An American Family History

Godfrey Harmer

Baltimore (now Harford) County, Maryland
Maryland was established with religious freedom for Catholics. The colonial economy was based on tobacco cultivated by Africans who had been enslaved.
The first European settlements in Maryland were made in 1634 when English settlers created a permanent colony.

Godfrey Harmer was born about 1598. He was the son of Hans Willem Harmer of Worms, and a nephew of Pieter Minuiet.

He went with Pieter Minuiet to Goteborg in Sweden, from there to South River.

The land on which the town of Havre de Grace now stands was laid out for Godfrey Harmer on July 19, 1658. He called it Harmer's Town and Powdersby. Harmer's Swan Town was laid out for him in partnership with James Robinson on April 15, 1658, at the mouth of Swan Creek

He was naturalized as a citizen of Maryland in 1661. He transfered his allegiance from the King of Sweden to Lord Baltimore. He was an Indian trader and interpreter in New Sweden and Maryland.

Godfrey and his father-in-law, Oliver Spry, built a fort at Ford (or Fort) Point.

He married Mary Sprye on June 20, 1663. Samson was deeded to Mary Harmer by her father that year, probably as a wedding present.

Sarah Harmer,
Elizabeth Harmer, and
Mary Hamer Gundry Maxwell was born about 1686.

He assigned Powdersby to Nathaniel Stiles some time before 1664, when Stiles resurveyed it under the name of Warrington.

Mary's Banks was surveyed for Godfrey Harmer in 1674;

Harmer's Addition in 1667.

Godfrey died on June 2, 1674.

After he died, Mary married Dr. John Stansby. John immigrated to Maryland in 1858 as an indentured servant of Francis Stockett. His first wife was Ann Wells.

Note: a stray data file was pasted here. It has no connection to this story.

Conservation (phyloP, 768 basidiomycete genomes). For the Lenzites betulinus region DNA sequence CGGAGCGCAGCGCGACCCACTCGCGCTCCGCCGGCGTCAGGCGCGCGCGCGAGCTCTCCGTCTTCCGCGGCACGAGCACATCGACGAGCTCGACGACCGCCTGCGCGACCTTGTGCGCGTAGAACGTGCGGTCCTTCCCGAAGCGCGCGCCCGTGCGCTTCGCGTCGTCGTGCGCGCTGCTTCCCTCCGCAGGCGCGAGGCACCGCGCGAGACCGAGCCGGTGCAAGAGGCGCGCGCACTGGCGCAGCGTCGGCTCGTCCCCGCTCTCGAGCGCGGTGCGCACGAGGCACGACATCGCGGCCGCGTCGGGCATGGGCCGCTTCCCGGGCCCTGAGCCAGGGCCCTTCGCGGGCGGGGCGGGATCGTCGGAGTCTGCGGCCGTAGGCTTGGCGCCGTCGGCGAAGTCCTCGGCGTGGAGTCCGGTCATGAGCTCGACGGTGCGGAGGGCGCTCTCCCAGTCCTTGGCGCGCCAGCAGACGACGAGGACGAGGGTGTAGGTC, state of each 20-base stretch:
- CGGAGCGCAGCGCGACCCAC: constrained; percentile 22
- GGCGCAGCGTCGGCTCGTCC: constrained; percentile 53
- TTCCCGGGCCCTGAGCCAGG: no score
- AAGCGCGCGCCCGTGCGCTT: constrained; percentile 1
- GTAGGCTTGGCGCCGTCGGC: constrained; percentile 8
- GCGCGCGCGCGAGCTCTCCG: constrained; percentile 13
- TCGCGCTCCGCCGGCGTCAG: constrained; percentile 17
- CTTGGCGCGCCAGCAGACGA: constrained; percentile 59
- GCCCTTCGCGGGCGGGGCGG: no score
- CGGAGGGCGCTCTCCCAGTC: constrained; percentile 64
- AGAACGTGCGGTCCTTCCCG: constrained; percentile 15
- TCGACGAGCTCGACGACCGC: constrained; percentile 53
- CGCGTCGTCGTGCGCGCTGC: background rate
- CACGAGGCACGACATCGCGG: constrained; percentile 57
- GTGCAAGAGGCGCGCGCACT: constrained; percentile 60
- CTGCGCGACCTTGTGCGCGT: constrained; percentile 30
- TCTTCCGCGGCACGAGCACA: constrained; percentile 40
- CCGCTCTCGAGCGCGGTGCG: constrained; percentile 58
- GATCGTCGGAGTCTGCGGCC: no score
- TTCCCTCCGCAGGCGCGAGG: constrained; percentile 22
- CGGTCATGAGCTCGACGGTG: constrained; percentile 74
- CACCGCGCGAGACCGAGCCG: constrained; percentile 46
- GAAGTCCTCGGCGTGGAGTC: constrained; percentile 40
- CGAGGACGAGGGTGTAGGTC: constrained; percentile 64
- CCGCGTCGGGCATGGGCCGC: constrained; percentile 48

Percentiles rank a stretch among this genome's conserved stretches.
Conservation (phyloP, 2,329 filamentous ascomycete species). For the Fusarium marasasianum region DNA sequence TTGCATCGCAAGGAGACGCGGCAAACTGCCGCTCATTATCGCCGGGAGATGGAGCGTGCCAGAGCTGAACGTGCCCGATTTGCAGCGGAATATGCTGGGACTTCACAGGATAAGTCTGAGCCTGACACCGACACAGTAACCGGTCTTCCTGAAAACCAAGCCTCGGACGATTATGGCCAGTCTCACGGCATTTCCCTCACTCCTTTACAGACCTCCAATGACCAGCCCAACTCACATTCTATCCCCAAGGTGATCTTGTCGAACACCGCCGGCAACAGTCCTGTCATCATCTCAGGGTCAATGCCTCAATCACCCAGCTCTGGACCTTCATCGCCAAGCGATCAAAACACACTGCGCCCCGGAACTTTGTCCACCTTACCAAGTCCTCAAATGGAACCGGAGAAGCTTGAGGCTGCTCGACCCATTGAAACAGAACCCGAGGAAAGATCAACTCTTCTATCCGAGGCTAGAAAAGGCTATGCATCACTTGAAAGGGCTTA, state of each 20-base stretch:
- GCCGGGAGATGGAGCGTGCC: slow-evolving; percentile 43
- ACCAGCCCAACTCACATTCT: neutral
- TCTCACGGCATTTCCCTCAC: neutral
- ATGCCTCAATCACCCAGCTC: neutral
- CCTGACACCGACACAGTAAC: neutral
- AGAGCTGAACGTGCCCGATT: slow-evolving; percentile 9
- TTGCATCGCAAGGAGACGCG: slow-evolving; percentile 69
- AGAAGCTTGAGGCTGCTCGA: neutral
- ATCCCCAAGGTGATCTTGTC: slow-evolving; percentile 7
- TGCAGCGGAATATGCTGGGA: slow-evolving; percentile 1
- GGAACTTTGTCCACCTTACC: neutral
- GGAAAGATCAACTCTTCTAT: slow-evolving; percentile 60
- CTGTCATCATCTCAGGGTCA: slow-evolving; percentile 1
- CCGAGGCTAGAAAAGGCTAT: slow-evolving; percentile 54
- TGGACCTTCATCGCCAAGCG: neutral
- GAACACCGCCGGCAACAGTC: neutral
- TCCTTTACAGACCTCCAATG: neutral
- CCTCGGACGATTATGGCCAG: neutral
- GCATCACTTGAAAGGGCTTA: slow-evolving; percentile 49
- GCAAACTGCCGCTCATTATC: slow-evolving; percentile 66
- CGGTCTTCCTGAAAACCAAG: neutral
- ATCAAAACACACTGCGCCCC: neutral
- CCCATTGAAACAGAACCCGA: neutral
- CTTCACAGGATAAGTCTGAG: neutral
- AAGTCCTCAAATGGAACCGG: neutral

Island Point was laid out in 1683 for Mary Stansby.

Lord Baltimore, Cecil Calvert (1605 -1675), 2nd Baron Baltimore was the first governor of Maryland.
Phillip Calvert (1626–1682), was the 5th governor from 1660 to1665.
Charles Calvert (1637 – 1715), 3rd Baron Baltimore inherited the colony in 1675.

Baltimore County, Maryland was founded in 1659 and included most of northeastern Maryland. The original county included parts of Cecil, Frederick, Harford, Carroll, and Baltimore Counties.




The rod or perch or pole is a surveyor's tool equal to 5 1⁄2 yards.

Rent rolls were lists of landowners showing whether they had paid their annual quit-rents to the Crown. A quick-rent was a feudal remnant and was paid by a freeholder in lieu of services that might otherwise have been required.

from Maryland Historical Magazine, Volume 13 edited by William Hand Browne, Louis Henry Dielman

The land on which the town of Havre de Grace now stands was laid out for Godfrey Harmer July 19, 1658, and is thus described in the certificate of survey:

. . .lying on the west side of Chesapeake Bay, beginning at a marked chesnut tree upon the point near the mouth of Sasquesahanah River running west and by south down the bay for breadth 100 perches, bounding on the west by a line drawn north and by west from the end of the west and by south line for length 320 perches to a marked oak, on the north by a line drawn east and by north from the said oak unto the said river, on the east with the river, on the south with the said bay, and now laid out for 200 acres.

The survey was called Harmer's Town.

In the same year Harmer surveyed two other tracts in Baltimore county. Harmer's Swan Town was laid out for him in partnership with James Robinson April 15, 1658, at the mouth of Swan Creek on the south side, and was the first land surveyed within the limits of what is now Harford county. Powdersby was laid out for him at the mouth of Bush river on the west side.

The land called Powdersby is described in the original survey as lying "near the mouth of a river called Gunpowder River." Bush River is not mentioned; but a correction is made in the Rent Roll. This (August 29, 1658) is the first mention of Gunpowder River by its present name. According to the Rent Rolls no lands were surveyed in that river until 1659. Powdersby was assigned by Harmer to Nathaniel Stiles some time before 1664, in which year Stiles resurveyed it under the name of Warrington. It is the land at Lego's Point.